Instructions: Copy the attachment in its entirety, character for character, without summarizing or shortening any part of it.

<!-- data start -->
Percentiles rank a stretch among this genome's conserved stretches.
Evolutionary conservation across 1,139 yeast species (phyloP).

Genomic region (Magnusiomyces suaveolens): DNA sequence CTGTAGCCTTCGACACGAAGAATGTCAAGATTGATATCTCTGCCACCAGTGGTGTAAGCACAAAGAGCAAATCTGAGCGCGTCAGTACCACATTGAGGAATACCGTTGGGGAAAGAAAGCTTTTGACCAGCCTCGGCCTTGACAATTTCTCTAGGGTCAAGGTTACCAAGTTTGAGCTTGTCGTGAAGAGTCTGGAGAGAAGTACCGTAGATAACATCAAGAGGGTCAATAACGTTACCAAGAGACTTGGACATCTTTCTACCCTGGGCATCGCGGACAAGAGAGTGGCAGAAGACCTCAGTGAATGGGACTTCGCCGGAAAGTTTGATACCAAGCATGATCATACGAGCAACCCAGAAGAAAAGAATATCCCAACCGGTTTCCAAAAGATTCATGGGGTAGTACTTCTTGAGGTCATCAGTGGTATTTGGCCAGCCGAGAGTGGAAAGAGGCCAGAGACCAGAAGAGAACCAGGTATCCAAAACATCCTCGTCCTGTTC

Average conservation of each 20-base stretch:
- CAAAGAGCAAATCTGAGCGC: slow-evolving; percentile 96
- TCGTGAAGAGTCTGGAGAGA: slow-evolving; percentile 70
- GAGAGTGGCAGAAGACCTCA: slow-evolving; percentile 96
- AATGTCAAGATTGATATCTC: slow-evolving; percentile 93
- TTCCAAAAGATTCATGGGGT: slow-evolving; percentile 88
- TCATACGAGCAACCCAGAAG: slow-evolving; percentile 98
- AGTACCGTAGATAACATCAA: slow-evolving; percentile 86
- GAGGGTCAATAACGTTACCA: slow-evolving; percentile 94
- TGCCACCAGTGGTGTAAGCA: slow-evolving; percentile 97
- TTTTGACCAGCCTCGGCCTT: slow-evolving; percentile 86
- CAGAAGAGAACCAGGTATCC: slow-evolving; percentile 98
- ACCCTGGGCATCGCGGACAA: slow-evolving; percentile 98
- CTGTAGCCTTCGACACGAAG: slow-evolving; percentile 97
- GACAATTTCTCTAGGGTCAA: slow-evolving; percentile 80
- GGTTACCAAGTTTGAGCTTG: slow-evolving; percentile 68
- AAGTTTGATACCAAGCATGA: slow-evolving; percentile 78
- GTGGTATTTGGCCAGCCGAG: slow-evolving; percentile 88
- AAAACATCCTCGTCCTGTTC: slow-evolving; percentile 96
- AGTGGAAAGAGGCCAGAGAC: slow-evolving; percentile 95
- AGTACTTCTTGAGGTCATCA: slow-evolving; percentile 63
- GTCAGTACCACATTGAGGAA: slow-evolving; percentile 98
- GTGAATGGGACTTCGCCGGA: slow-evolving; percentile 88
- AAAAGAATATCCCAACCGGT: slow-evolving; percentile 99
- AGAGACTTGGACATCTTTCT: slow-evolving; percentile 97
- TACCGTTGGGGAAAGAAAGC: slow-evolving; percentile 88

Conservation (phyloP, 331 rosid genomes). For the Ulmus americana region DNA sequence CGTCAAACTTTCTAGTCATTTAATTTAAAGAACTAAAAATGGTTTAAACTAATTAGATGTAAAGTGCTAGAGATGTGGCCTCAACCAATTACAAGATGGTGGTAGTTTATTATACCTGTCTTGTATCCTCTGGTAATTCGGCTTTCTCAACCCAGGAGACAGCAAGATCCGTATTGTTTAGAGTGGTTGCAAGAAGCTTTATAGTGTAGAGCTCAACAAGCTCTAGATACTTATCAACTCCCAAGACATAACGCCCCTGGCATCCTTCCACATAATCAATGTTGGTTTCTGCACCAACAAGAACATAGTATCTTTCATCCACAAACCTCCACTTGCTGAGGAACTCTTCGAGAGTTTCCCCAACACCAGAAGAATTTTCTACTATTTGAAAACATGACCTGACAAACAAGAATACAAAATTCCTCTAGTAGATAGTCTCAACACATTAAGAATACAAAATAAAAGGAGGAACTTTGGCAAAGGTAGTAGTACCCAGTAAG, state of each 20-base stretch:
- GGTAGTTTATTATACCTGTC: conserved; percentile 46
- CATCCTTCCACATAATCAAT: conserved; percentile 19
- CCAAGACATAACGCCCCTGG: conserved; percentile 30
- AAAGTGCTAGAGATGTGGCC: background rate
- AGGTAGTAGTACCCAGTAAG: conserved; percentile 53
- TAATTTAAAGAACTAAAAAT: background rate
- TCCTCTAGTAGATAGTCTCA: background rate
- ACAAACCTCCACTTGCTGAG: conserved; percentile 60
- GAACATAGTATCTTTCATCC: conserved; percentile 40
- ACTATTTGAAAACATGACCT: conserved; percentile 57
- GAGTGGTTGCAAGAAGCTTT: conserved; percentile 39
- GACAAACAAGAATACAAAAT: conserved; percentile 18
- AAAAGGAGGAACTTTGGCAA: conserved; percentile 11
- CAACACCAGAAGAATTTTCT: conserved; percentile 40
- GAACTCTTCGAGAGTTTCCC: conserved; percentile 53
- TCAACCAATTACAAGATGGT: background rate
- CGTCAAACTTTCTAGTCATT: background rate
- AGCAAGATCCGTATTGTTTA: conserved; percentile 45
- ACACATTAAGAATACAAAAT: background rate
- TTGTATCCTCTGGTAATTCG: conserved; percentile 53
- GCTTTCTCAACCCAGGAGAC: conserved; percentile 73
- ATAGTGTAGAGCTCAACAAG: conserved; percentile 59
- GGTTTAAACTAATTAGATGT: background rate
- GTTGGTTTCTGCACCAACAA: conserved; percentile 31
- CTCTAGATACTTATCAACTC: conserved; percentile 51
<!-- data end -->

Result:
Percentiles rank a stretch among this genome's conserved stretches.
Evolutionary conservation across 1,139 yeast species (phyloP).

Genomic region (Magnusiomyces suaveolens): DNA sequence CTGTAGCCTTCGACACGAAGAATGTCAAGATTGATATCTCTGCCACCAGTGGTGTAAGCACAAAGAGCAAATCTGAGCGCGTCAGTACCACATTGAGGAATACCGTTGGGGAAAGAAAGCTTTTGACCAGCCTCGGCCTTGACAATTTCTCTAGGGTCAAGGTTACCAAGTTTGAGCTTGTCGTGAAGAGTCTGGAGAGAAGTACCGTAGATAACATCAAGAGGGTCAATAACGTTACCAAGAGACTTGGACATCTTTCTACCCTGGGCATCGCGGACAAGAGAGTGGCAGAAGACCTCAGTGAATGGGACTTCGCCGGAAAGTTTGATACCAAGCATGATCATACGAGCAACCCAGAAGAAAAGAATATCCCAACCGGTTTCCAAAAGATTCATGGGGTAGTACTTCTTGAGGTCATCAGTGGTATTTGGCCAGCCGAGAGTGGAAAGAGGCCAGAGACCAGAAGAGAACCAGGTATCCAAAACATCCTCGTCCTGTTC

Average conservation of each 20-base stretch:
- CAAAGAGCAAATCTGAGCGC: slow-evolving; percentile 96
- TCGTGAAGAGTCTGGAGAGA: slow-evolving; percentile 70
- GAGAGTGGCAGAAGACCTCA: slow-evolving; percentile 96
- AATGTCAAGATTGATATCTC: slow-evolving; percentile 93
- TTCCAAAAGATTCATGGGGT: slow-evolving; percentile 88
- TCATACGAGCAACCCAGAAG: slow-evolving; percentile 98
- AGTACCGTAGATAACATCAA: slow-evolving; percentile 86
- GAGGGTCAATAACGTTACCA: slow-evolving; percentile 94
- TGCCACCAGTGGTGTAAGCA: slow-evolving; percentile 97
- TTTTGACCAGCCTCGGCCTT: slow-evolving; percentile 86
- CAGAAGAGAACCAGGTATCC: slow-evolving; percentile 98
- ACCCTGGGCATCGCGGACAA: slow-evolving; percentile 98
- CTGTAGCCTTCGACACGAAG: slow-evolving; percentile 97
- GACAATTTCTCTAGGGTCAA: slow-evolving; percentile 80
- GGTTACCAAGTTTGAGCTTG: slow-evolving; percentile 68
- AAGTTTGATACCAAGCATGA: slow-evolving; percentile 78
- GTGGTATTTGGCCAGCCGAG: slow-evolving; percentile 88
- AAAACATCCTCGTCCTGTTC: slow-evolving; percentile 96
- AGTGGAAAGAGGCCAGAGAC: slow-evolving; percentile 95
- AGTACTTCTTGAGGTCATCA: slow-evolving; percentile 63
- GTCAGTACCACATTGAGGAA: slow-evolving; percentile 98
- GTGAATGGGACTTCGCCGGA: slow-evolving; percentile 88
- AAAAGAATATCCCAACCGGT: slow-evolving; percentile 99
- AGAGACTTGGACATCTTTCT: slow-evolving; percentile 97
- TACCGTTGGGGAAAGAAAGC: slow-evolving; percentile 88

Conservation (phyloP, 331 rosid genomes). For the Ulmus americana region DNA sequence CGTCAAACTTTCTAGTCATTTAATTTAAAGAACTAAAAATGGTTTAAACTAATTAGATGTAAAGTGCTAGAGATGTGGCCTCAACCAATTACAAGATGGTGGTAGTTTATTATACCTGTCTTGTATCCTCTGGTAATTCGGCTTTCTCAACCCAGGAGACAGCAAGATCCGTATTGTTTAGAGTGGTTGCAAGAAGCTTTATAGTGTAGAGCTCAACAAGCTCTAGATACTTATCAACTCCCAAGACATAACGCCCCTGGCATCCTTCCACATAATCAATGTTGGTTTCTGCACCAACAAGAACATAGTATCTTTCATCCACAAACCTCCACTTGCTGAGGAACTCTTCGAGAGTTTCCCCAACACCAGAAGAATTTTCTACTATTTGAAAACATGACCTGACAAACAAGAATACAAAATTCCTCTAGTAGATAGTCTCAACACATTAAGAATACAAAATAAAAGGAGGAACTTTGGCAAAGGTAGTAGTACCCAGTAAG, state of each 20-base stretch:
- GGTAGTTTATTATACCTGTC: conserved; percentile 46
- CATCCTTCCACATAATCAAT: conserved; percentile 19
- CCAAGACATAACGCCCCTGG: conserved; percentile 30
- AAAGTGCTAGAGATGTGGCC: background rate
- AGGTAGTAGTACCCAGTAAG: conserved; percentile 53
- TAATTTAAAGAACTAAAAAT: background rate
- TCCTCTAGTAGATAGTCTCA: background rate
- ACAAACCTCCACTTGCTGAG: conserved; percentile 60
- GAACATAGTATCTTTCATCC: conserved; percentile 40
- ACTATTTGAAAACATGACCT: conserved; percentile 57
- GAGTGGTTGCAAGAAGCTTT: conserved; percentile 39
- GACAAACAAGAATACAAAAT: conserved; percentile 18
- AAAAGGAGGAACTTTGGCAA: conserved; percentile 11
- CAACACCAGAAGAATTTTCT: conserved; percentile 40
- GAACTCTTCGAGAGTTTCCC: conserved; percentile 53
- TCAACCAATTACAAGATGGT: background rate
- CGTCAAACTTTCTAGTCATT: background rate
- AGCAAGATCCGTATTGTTTA: conserved; percentile 45
- ACACATTAAGAATACAAAAT: background rate
- TTGTATCCTCTGGTAATTCG: conserved; percentile 53
- GCTTTCTCAACCCAGGAGAC: conserved; percentile 73
- ATAGTGTAGAGCTCAACAAG: conserved; percentile 59
- GGTTTAAACTAATTAGATGT: background rate
- GTTGGTTTCTGCACCAACAA: conserved; percentile 31
- CTCTAGATACTTATCAACTC: conserved; percentile 51